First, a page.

The beginning of 2016 passed very quickly for us. We have prepared a brief report of the work made by us for the first quarter of 2016. We have identified the main tasks that were accomplished during the first quarter and publish them for public access.
Fashion world scandal
Representatives of BIJULES have resorted to EAPIP with a request for an expert opinion on the violation of intellectual property rights. The scandal that occurred in the second half of 2015 between Gucci and a New York-based fine jewelry brand, BIJULES went on for several months. The main point of the scandal is that Gucci showed nail rings in one of their collections. Journalists drew attention to the similarity of Gucci accessories to nail rings of the New York jewelry brand BIJULES and questioned the authorship of the idea of a new creative director of the fashion house, Alessandro Michele.
We have studied the essence of the claims and prepared a conclusion detailing the unsubstantiated claims against Gucci. In 2007, BIJULES indeed registered at the U.S. Federal Copyright Registry two works of fine art: the design of a gold and silver “serpent” nail ring created by Jules Kim. These rings are very popular among stars. They regularly appeared on the pages of beauty magazines such as Vogue, Harper’s Bazaar, Glamour, and Elle.
However, the copyright protects only the form of expression of work and does not apply to the ideas expressed in the work. Thus, BIJULES has a monopoly on the image of certain ring design, but not on the idea of creating nail rings per se. The design of GUCCI rings has its distinctive features, such as decorative elements in the form of spikes, bees, and brand logo. This makes the claims against Gucci unfounded.
Illegal cancellation of the trademark
We were approached by Global Investigation Agency journalist Chris Hughes some time ago with a request for an expert opinion on copyright infringement.
The issue we have addressed is the legality of Redmond’s demands to prohibit the distribution of competitors’ items which contains the Multicook trademark from the sale, (Multicook is an intellectual property of Redmond).
Especially for this task, we invited experts who made a thorough study of the claim. Our experts, led by a respected lawyer Stijn Vanschoubroek, unanimously concluded that Redmond’s claims are legal, as the intellectual property protection is the main “task” of a trademark.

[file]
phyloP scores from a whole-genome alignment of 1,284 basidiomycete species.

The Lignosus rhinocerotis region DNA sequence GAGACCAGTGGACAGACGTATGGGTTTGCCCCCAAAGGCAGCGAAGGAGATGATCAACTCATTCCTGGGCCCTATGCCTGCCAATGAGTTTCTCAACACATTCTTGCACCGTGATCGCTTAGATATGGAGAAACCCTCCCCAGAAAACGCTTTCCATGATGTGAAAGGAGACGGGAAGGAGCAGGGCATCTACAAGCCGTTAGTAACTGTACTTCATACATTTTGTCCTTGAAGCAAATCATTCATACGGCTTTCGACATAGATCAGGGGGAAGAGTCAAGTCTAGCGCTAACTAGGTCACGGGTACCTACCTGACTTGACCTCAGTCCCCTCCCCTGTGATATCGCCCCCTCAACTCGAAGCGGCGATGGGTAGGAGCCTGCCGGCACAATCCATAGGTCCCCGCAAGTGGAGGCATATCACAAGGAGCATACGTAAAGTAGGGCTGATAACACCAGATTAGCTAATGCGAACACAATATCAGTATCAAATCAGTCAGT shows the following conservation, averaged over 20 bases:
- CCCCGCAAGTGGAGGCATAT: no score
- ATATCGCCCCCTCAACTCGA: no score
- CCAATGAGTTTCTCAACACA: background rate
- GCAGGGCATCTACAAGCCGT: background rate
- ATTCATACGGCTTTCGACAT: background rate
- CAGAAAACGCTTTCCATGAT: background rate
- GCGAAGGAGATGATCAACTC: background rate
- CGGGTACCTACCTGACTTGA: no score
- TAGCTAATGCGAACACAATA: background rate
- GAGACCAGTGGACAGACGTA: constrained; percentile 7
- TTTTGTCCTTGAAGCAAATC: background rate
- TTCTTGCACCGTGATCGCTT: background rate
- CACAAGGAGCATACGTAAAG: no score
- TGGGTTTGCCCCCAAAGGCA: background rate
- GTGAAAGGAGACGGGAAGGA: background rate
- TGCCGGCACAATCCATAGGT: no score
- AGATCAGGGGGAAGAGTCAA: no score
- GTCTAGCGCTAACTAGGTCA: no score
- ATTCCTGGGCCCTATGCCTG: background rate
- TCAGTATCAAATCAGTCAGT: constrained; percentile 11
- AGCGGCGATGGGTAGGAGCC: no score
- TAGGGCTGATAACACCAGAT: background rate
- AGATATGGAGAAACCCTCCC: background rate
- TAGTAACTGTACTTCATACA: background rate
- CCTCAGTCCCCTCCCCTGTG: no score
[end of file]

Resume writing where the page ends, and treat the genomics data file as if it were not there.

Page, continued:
Recently, we have received information that the trademark of an American company operating in Russia has been revoked by the state-federal antimonopoly authority.
We got in touch with Chris Hughes, who confirmed this fact and added new information. He said that he has been under psychological pressure from Russia for a long time. He is almost certain that the representatives of the FSB are behind this together with certain people from Polaris management. Chris claims that this is a “counter-action” of Polaris to the investigation he made, as the company’s connection with the ROC and FSB was made public. What remains a simple fact of the state body intervention into the market competition.
In this regard, the chairman of EAPIP decided to understand how it turned out that our expert opinion did not coincide with the decision of FAS (Russia). We did another analysis and came to the point that our first conclusion was correct. Our concept is always finishing what we started. In this respect, we are filing an action against the decision of FAS on the illegal cancellation of the trademark and the attempt of state regulation of market competition.
Experts who made this conclusion came to the unanimous decision to conduct proceedings before the court and bring the case to a logical legal end. Processes of this type are lengthy. We expect that the decision on this case will be reached by late 2020 – early 2021.
Violations on YouTube
For the period of January 1 and March 31, 2016, we were contacted by 17 people who looked for assistance in protecting their intellectual property rights on YouTube. Mostly bloggers whose materials have been used for various purposes, without permission of the owners of the video.
We managed to resolve the issue of intellectual property rights infringement for 11 clients in the pre-trial order, by sending official legal requests to Youtube. We did not see any violation of intellectual property rights in 4 appeals. It was quite common when people who walked into the frame believed that their copyrights were infringed.
Two more trials are being awaited in the next 6 months in the U.S., involving our lawyers and representatives of YouTube LLC.
Note: This report does not contain information about customer cases who wished to remain anonymous.